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THE PANAMA CANAL REVIEW October 5, 1951 Panama Canal Faced With More Difficult Problems Than Suez Canal, French Engineer Thinks Difficulties of terrain on the Isthmus of Panama are far greater than those which the builders of the Suez Canal had to meet 100 years ago, Paul A. Blanquet, Chief Engineer of the Suez Canal Company, told The Panama Canal Review last mouth as he ended a week's visit to the Isthmus. M. Blanquet, the third Suez official to visit the Panama Canal in a little over three years — J. Georges Picot, Assistant Director, and Paul Reymond, Naval officer in charge of transits, were here in March 1948 — expressed "a very high admiration for what I've seen here." Because of the excessive Isthmian water supply, Panama Canal engineers have to anticipate flood conditions, that is, build dams against overflows and to be sure that there is not too much water, he said. "We have the reverse condition. Life in our canal zone is only possible when sweet (fresh) water is brought in from the Nile. We are dependent for our life on that sweet water," he continued. The Panama Canal Zone, he said, has a mountainous terrain where everything is green and there is an abundance of vegetation. The Suez Canal Zone has nothing but desert sand and low ground; vegetation is found only in those areas where fresh water has been brought in. The Panama Canal Zone is in a tropical climate; the Suez Canal Zone has a semitropical climate. Another major difference in the two canal zones, M. Blanquet pointed out, is that of government. "Here you are working on the basis of a treaty between the United States and the Republic of Panama by which you are responsible for administration and public safety and the hygiene of this zone. "We are a charter company in the country of Egypt. Therefore, we are under the Egyptian government in everything pertaining to law, administration, municipal needs, and public life. "Finally, you, as long as your treaty exists, are eternally here; we are in Egypt as a concession, and only to 1968." At the present time, M. Blanquet continued, the conditions as to how the Suez Canal will be operated after the expiration of the company's concession are being considered by the Egyptian government. By special agreement with the Egyptian government, the company is recruiting Egyptian personnel and preparing them for the work which they will have to do in future years. The differences between the two geographical and governmental situations, M. Blanquet said, explain why the Panama Canal Company, on the whole, has a far heavier task than that of the Suez Company. These differences also explain why the Panama Canal, only about half the length of the Suez, has about four times the Suez personnel. "Technically," he went on, "the great factor differentiating our canals is that you have locks. We must admit that that again is a heavy weight on your work. We have the privilege of a sea-level canal, which means that we can pass ships far easier and cheaper." Although the Suez Canal is located at one of the most critical locations in the world, especially at present, it is considPAUL A. BLANQUET ered invulnerable, M. Blanquet told The Review. "We have had the experience of two great wars. During World War I, we saw the arrival of a Turkish army, which was repulsed from our canal zone by French and British troops. In World War II for a year we underwent aerial attacks by Italian and German planes, spreading mines in our waters and wrecking six ships. Nevertheless, in these two wars, our canal had to halt traffic for only a few days. We consider that no attack, from air or land, could interfere seriously with our transits." M. Blanquet commented that during his visit to the Panama Canal Zone he had been shown the model of the proposed sea level canal, adding that he considered it a "first class scheme." He went on: "However, I can readily appreciate that it cannot be started under present conditions." Turning back, for a moment to world conditions, the French engineer said: "Let us hope that for both your canal and ours, the needs of navigation and commerce will be the ones which in the future will govern their policies." Eight PCC-CZG Employees Taking LSU College Work Eight employees of the Panama Canal Company or Canal Zone Government signed up last month for courses with the Louisiana State University's Caribbean program. One of the registrants is an Atlantic sider. He is taking higher mathematics in the classes held at Fort Gulick. The other seven, all from the Pacific side, signed up to take such courses as sociology, history, and higher mathematics. They are studying one night a week at Fort Clayton. The Louisiana State University's program for the Isthmus was designed for members of the armed services, but civilians have been accepted on a space-available basis. Regular residence college credits are given for the courses completed. Anniversaries Employees who observed importantanniversaries in the United States Government Service during the month of September are listed alphabetically below. The number of years include all Government service, with the Canal or other agencies. Those with continuous Canal or Railroad service are indicated by (*). 40 YEARS *George N. Engelke, Assistant General Manager, Commissary Division. 35 YEARS Randall H. Ford, Assistant Superintendent, Motor Transportation Division. 30 YEARS Arthur V. Corbett, Electrical Foreman, Electrical Division. 25 YEARS John L. Haas, Machinist, Industrial Bureau. *J. Arthur Jones, Wireman, Electrical Division. John A. Madison, Tunnel Operator, Pacific Locks. *C. A. M. Monsanto, Supervisor, Heavy Equipment, Motor Transportation Division. Clyde L. Sharp, Postmaster, Fort Amador, Postal, Customs and Immigration Division. 20 YEARS Orin B. Acker, Wireman, Electrical Division. Eugene I. Askew, Quarantine Inspector, Health Bureau. William C. Bailey, Postmaster, Fort Clayton, Postal. Customs and Immigration Division. Clinton N. Bohannon, Leadingman Wireman, Electrical Division. Henry H. Shirk, Lock Operator, Atlantic Locks. IsabelleC.Wolford, Clerk-Typist, Audit Division. 15 YEARS Henry G. Appel, Utility Operator, Municipal Division. Robert W. Blades, Policeman, Police I livision. Paul Cave, Lock Operator, Atlantic Locks. Caleb C. Clement, Lock Operator, Atlantic Locks. Wendell G. Cotton, Housing Manager, Housing Division. Jasper J. Edge, Locomotive Machinist. Railroad Division. Borghild L. Hermo, Teacher, Schools Division. *Barbara H. Matthews, Clerk-Stenographer, Personnel Bureau. Ralph A. Morales, Welder, Electrician and Diver, Production Division. Ira M. Payne, Principal Foreman, Municipal Division. Robert L. Ridge, Crib and Engineer, Steam, Foreman, Terminals Division. Irving Spector, Small Tug Operator, Dredging Division. PCC Employees To Have No Rental Increases (Continued from page i) the coming fiscal year; Approved generally a project to lease to the Colon Free Trade Zone certain Atlantic side lands adjacent to Colon Harbor; And, approved the report of the Treasurer of the Panama Canal Company and the report on capital expenditures. The question of a northern terminus for the Panama Line was deferred for further study. Karl R. Bendetsen, Assistant Secretary of the Army, was appointed Chairman of the Board. A four-man Executive Committee which will act on policy matters between the regular board meetings was also named. Its members are Governor Newcomer, former Governor Julian L. Schley, T. Coleman Andrews, and Edward D. McKim.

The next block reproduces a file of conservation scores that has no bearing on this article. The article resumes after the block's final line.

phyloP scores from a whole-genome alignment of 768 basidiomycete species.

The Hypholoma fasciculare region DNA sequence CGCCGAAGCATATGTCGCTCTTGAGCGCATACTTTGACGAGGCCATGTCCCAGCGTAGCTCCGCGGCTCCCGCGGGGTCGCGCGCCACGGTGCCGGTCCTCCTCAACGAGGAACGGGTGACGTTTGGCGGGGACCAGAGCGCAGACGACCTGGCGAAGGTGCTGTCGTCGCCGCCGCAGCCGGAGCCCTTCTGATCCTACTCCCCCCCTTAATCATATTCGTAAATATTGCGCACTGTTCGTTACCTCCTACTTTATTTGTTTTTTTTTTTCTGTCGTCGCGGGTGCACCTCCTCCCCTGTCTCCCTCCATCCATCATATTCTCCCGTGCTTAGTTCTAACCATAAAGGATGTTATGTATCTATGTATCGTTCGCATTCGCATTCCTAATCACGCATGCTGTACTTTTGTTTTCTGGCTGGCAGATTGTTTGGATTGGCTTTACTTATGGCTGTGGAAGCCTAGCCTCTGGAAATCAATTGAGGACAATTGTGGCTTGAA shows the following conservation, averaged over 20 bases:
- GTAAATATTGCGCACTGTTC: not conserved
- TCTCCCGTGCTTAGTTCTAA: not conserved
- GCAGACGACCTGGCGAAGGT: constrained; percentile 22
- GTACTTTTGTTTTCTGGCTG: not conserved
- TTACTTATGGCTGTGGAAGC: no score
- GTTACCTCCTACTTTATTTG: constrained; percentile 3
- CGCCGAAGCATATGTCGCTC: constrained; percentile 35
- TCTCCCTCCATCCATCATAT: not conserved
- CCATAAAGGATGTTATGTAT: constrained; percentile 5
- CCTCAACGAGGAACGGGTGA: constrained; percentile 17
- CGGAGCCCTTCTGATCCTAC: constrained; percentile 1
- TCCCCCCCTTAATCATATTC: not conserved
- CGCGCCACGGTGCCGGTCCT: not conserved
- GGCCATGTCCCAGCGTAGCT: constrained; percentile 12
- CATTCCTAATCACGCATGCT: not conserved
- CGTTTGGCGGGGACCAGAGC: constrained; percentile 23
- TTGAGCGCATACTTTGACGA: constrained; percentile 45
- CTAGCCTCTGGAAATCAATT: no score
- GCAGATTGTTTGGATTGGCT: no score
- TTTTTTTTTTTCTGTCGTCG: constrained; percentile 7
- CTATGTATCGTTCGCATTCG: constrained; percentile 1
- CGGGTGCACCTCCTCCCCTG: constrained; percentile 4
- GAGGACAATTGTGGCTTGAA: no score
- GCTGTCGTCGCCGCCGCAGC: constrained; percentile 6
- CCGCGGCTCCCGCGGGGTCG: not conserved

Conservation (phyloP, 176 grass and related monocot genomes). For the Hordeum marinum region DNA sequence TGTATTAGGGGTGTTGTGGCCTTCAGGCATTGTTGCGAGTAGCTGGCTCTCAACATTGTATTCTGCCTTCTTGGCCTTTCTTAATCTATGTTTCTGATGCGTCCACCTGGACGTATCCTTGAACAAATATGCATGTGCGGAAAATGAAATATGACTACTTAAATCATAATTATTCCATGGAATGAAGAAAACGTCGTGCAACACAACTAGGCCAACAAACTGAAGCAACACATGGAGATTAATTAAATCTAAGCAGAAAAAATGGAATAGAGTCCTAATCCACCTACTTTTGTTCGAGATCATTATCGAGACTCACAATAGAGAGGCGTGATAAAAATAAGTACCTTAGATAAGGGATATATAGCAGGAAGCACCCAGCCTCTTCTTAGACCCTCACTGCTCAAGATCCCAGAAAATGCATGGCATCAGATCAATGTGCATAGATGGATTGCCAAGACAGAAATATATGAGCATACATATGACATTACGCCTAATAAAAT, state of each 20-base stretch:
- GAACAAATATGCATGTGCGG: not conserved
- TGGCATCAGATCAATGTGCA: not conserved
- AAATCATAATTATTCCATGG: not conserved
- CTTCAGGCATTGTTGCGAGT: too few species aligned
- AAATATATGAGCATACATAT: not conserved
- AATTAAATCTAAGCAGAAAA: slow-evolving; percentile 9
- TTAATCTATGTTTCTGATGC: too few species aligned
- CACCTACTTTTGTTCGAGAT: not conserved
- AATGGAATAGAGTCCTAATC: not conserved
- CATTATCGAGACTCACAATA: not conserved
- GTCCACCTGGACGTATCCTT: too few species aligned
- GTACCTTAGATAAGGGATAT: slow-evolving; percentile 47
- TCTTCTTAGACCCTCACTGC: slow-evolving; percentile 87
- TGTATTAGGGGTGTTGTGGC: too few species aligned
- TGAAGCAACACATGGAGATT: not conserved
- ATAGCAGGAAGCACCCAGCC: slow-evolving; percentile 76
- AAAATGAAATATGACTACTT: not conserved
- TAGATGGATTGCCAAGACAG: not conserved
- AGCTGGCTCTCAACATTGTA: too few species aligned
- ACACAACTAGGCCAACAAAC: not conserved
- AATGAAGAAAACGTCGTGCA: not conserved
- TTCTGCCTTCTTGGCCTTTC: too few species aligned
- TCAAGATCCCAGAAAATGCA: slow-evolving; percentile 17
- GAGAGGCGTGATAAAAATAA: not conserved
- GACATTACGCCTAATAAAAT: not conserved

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October 5,1951 THE PANAMA CANAL REVIEW FOR YOUR /A INTEREST AND LML GUIDANCE UL £' CCIDENT PREVENTION The INDUSTRIAL BUREAU is to receive the Bureau Award for Best Record for the month of August by virtue of a Frequency Rate of ZERO. This is no mean accomplishment when we consider the fact that this Bureau also won the Best Record Award in July and is now tied with the CIVIL AFFAIRS BUREAU for top position in number of awards this year. Investigation reveals the fact that the INDUSTRIAL BUREAU HAS NOT HAD A DISABLING INJURY SINCE JUNE 8, through the reporting period of August 31. Congratulations, once again. The Panama Canal Company-Canal Zone Government with a total man-hour exposure of 3,129,648 experienced a frequency rate of 15 for the month of August as a result of 48 disabling injuries for the reporting period. While a frequency rate of 15 does reflect an improvement over the organization's best year, it is felt that a more concerted effort on the part of those units not contributing to this improvement is well in order and long delayed. The GROUNDS MAINTENANCE DIVISION and the MOTOR TRANSPORTATION DIVISION will receive Division Honor Roll Awards for No Disabling Injuries for the month of August. The former has won this award three times this year and the latter five times. Such results are not easily attained. They must be worked for enthusiastically and cons tantly. Honor Roll BUREAU AWARD FOR Best Record AUGUST INDUSTRIAL BUREAU AWARDS THIS CALENDAR YEAR CIVIL AFFAIRS-... 3 INDUSTRIAL 3 ENGINEERING AND CONST 2 HEALTH 1 COMMUNITY SERVICES 1 SUPPLY AND SERVICE.. MARINE RAILROAD AND TERMINALS. __ DIVISION AWARD FOR No Disabling Injuries AUGUST GROUNDS MAINTENANCE DIV. MOTOR TRANSPORTATION DIV. AWARDS THIS CALENDAR YEAR MOTOR TRANSPORTATION 5 ELECTRICAL 4 RAILROAD 3 DREDGING.. 3 MUNICIPAL 3 SANITATION 3 STOREHOUSES.. 3 GROUNDS MAINTENANCE.. 3 LOCKS.-. .... 2 CLUBHOUSES-. 2 BUILDING 1 HOSPITALIZATION & CLINICS.. 1 TERMINALS --.0 COMMISSARY... NAVIGATION Fire, Our OLD Enemy by Captain A. J. Troup The Fire Division is planning a program for Fire Prevention Week, October 7 through 13, that will not only be interesting to the residents of the Canal Zone, but will bring vividly to their attention the fire hazards that are ever present in our homes and will emphasize the vital necessity of taking every care and precaution against man's ancient enemy — FIRE. An all-out effort will be made during this week by the fire prevention and fire protection organizations throughout North America and most of this hemisphere to control and reduce future fire losses. This effort in the Canal Zone can be successful with your help. Fire has caused serious concern ever since man learned to use it. At first, this new thing, fire, was a comfort and great convenience to mankind, but it was not long before the caveman found that fire could get out of control and become a dangerous enemy, destroying everything in its path, all man's possessions, the forest, his family, and himself. It was one of primitive man's early lessons and through the ages, up to the present day, the dangerous relationship of man to fire has been much the same. One of the most terrible conflagrations in history was the Great Fire of London, which occurred in 1666, and which caused great loss of property and life, but which had the constructive result of starting a concentrated effort by city dwellers toward fighting fire when it got out of control. In America, the first Volunteer Fire Company was organized in the year 1736 by Benjamin Franklin in the city of Philadelphia. A few years later, George Washington, our first president, wrote to the foreman in charge of his estate, directs ing him to be very careful about fire, and to watch that it was properly controlled. Washington was himself a prominent volCapt. A. J. TROUP, Chief, Fire Division unteer fireman. Since the days of Franklin and Washington, steady progress has been made in man's fight to reduce loss of life and property by fire. However, the dreaded enemy is far from defeated as is evidenced by recent figures published in the United States, which show an annual loss by fire of 10,000 lives, of which the appalling figure of 4,000 were small children, who never had a chance against the consuming flames. The loss of life by fire demonstrates all too plainly that we — you and I, and the other fellow — are not giving the attention we should to the fire hazards that exist in our homes. Our record in the Canal Zone is something we must be ashamed of, since four children in the last seven years lost their lives here in home fires. Also during the past year, 43 fires have started in Canal Zone quarters and investigation discloses that nearly all of them could have been (See page 13) AUGUST 1951 Industrial Bureau Community Services Bureau Supply and Service Bureau Engineering and Construction Bureau Civil Affairs Bureau C. Z. Gov't-Panama Canal Co. (This month) C. Z. Gov't-Panama Canal Co. (1951 to Date) C. Z. Gov't-Panama Canal Co. (Best Year) Marine Bureau Health Bureau Railroad and Terminals Bureau Disabling Injuries per 1,000.000 Man-Hours Worked (Frequency Rale) 4 8 12 12 15 16 17 19 19 32 i 1 ^ i ^^^^H-l CHM JBHl^^^H ^^^^H^^^ ^^^^a==' 10 20 30 40 50 60 70 Number of Disabling Injuries. 48 Man-Hours Worked ..3,129,648 LEGEND [ Amount Better Than Canal Zone Government— Panama Canal Company Best Year ^^33 Amount Worse Than Canal Zone Government—Panama Canal Company Best Year